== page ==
"...States can exist without a nation, or with several nations, among their subjects; and a nation can be coterminous with the population of one state, or be included together with other nations within one state, or be divided between several states. There were states long before nations, and there are some nations that are much older than most states which exist today. The belief that every state is a nation, or that all sovereign states are national states, has done much to obfuscate human understanding of political realities. A state is a legal and political organisation, with the power to require obedience and loyalty from its citizens. A nation is a community of people, whose members are bound together by a sense of solidarity, a common culture, a national consciousness... -  - Hugh Seton-Watson, Professor of Russian History at the School of Slavonic and East European Studies, University of London: * Nations & States - Methuen, London 1977

Though the circularity of Professor Seton-Watson's definition (i.e. a nation is a community of people bound together by a national consciousness) would not have escaped him, nevertheless, the distinction that he has drawn between a nation and a state is an important one, more so because in the English language the word 'nation' is sometimes used to mean a 'state' and sometimes a 'community of people, whose members are bound together by a sense of solidarity, a common culture, a national consciousness'. For example, the United Nations Organisation is an organisation of states.

However, such conceptually confusing usage is not found in all languages. The German language, for instance, appears to have retained the quite separate Nation and Staat.

In Telegu, 'thesam' most closely approximates to the English 'nation'. Scholar politician V. Kaliyanasundarar writing in 1929 in Tamil Cholai, Volume 1, Madras 1954, urged that the correct English translation of the Tamil word 'nadu' was nation and not land. But 'nadu' may be more appropriately translated as 'country' or perhaps, 'state' and the context in which Kaliyanasundarar made the suggestion supports this view. Today, Tamils use  'thesam' or 'thesiya inam' or 'thesiyam', as the equivalent to a 'nation' or an 'ethno-nation'.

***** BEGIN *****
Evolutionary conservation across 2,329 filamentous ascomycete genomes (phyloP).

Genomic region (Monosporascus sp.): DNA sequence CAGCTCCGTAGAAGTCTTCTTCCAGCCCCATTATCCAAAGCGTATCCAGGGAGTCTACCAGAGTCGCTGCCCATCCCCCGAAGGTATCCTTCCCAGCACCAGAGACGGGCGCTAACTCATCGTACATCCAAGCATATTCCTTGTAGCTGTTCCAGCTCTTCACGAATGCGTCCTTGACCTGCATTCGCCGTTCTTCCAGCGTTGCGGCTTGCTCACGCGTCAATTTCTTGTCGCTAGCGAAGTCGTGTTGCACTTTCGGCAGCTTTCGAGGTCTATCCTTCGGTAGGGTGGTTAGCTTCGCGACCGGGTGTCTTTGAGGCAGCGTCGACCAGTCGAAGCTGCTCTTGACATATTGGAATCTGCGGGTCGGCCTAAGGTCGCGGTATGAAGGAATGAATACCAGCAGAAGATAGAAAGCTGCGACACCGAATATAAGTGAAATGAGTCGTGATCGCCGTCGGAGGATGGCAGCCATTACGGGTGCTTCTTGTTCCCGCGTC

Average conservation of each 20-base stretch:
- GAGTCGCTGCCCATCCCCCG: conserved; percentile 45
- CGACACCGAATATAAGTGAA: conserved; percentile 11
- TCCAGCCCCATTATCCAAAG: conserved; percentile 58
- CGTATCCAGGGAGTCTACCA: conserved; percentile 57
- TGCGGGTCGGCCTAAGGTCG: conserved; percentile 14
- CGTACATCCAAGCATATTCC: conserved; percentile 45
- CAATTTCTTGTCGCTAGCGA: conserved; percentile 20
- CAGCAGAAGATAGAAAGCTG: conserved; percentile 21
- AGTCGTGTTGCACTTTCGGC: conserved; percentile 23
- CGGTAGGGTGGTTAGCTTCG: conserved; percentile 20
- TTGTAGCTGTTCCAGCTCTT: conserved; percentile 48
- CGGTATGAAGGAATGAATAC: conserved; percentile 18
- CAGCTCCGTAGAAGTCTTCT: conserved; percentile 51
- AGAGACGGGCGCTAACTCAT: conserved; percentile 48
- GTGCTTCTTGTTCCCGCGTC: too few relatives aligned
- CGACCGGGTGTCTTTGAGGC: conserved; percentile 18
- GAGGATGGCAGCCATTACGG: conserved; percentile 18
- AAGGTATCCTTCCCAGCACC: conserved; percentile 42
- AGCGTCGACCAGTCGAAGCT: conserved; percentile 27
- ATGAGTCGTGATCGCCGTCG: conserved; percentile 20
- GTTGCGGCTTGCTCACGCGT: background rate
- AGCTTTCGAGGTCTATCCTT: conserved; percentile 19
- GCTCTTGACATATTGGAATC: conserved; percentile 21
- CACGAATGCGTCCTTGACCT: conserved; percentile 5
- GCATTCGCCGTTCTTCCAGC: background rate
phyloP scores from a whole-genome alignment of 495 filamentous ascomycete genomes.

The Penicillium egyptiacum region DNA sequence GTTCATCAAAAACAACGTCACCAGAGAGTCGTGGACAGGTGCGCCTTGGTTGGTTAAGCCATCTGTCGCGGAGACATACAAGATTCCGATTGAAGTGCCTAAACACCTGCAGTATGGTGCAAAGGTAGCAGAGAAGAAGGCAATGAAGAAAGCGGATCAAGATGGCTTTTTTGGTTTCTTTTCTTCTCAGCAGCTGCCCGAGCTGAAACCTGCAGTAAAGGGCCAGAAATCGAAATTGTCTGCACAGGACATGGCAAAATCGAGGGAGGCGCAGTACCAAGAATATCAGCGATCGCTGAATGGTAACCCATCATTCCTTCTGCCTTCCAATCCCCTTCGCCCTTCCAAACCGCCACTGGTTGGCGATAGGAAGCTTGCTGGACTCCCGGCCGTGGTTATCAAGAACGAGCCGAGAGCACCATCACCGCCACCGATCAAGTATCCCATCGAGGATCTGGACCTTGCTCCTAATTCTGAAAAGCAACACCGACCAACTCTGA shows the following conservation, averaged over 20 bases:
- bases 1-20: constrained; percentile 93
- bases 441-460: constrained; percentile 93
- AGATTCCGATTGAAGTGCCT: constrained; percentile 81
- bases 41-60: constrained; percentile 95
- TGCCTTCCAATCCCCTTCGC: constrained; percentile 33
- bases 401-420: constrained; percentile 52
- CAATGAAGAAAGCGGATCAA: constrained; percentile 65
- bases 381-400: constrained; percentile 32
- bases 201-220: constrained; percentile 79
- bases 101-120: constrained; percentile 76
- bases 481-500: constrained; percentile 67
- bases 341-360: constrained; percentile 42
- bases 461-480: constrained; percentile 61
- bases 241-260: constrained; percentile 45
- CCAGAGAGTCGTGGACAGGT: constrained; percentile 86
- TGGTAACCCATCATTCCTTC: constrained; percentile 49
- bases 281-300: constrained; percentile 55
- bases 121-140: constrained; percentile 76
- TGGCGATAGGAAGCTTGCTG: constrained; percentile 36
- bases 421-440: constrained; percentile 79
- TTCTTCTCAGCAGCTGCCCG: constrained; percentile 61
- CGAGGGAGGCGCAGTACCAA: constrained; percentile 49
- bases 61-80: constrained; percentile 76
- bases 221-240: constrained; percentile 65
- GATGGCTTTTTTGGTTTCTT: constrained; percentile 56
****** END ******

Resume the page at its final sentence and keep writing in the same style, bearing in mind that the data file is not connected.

up A nation may be divided amongst several states - a trans state nation...

A nation may be divided amongst several states. Such a nation is a multi state nation - or, more appropriately, a trans-state nation. The Tamils today are a trans-state nation and their 'coherence and unity' is growing and is directed to the establishment of an independent Tamil state. But that independent Tamil state will not constitute the whole Tamil nation. The people of Tamil Eelam constitute a part of the Tamil nation.

The Jews too are a trans-state nation which has successfully established Israel as a Jewish state. But the people of Israel do not constitute the whole Jewish nation - they are a part of it. The Jewish nation (and the Zionist movement) encompasses Jews living across the globe. Golda Meir's remarks to the Council of Jewish Federations in Chicago, about the Jews in Palestine have a general significance:

"I do not doubt that there are many young people among the Jewish community in the United States who would do exactly what our young people are doing in Palestine. We are not a better breed; we are not the best Jews of the Jewish people. It so happened that we are there and you are here. I am certain that if you were in Palestine and we were in the United States, you would be doing what we are doing there, and you would ask us here to do what you will have to do." Golda Meir's speech to the Council of Jewish Federations in Chicago, 1948

" ...(althougth ) there is a certain amount of truth in the claims that it (Judaism) is a religion, a race, or an ethnic group, none of these descriptions is entirely adequate to describe what connects Jews to other Jews... The best explanation is the traditional one given in the Torah: that the Jews are a nation. The Hebrew word, believe it or not, is "goy." We use the word "nation" not in the modern sense meaning a territorial and political entity, but in the ancient sense meaning a group of people with a common history, a common destiny, and a sense that we are all connected to each other..." What is Judaism?  Is it a Religion? -  Is it a Race? -  Is it a Culture? - It is a Nation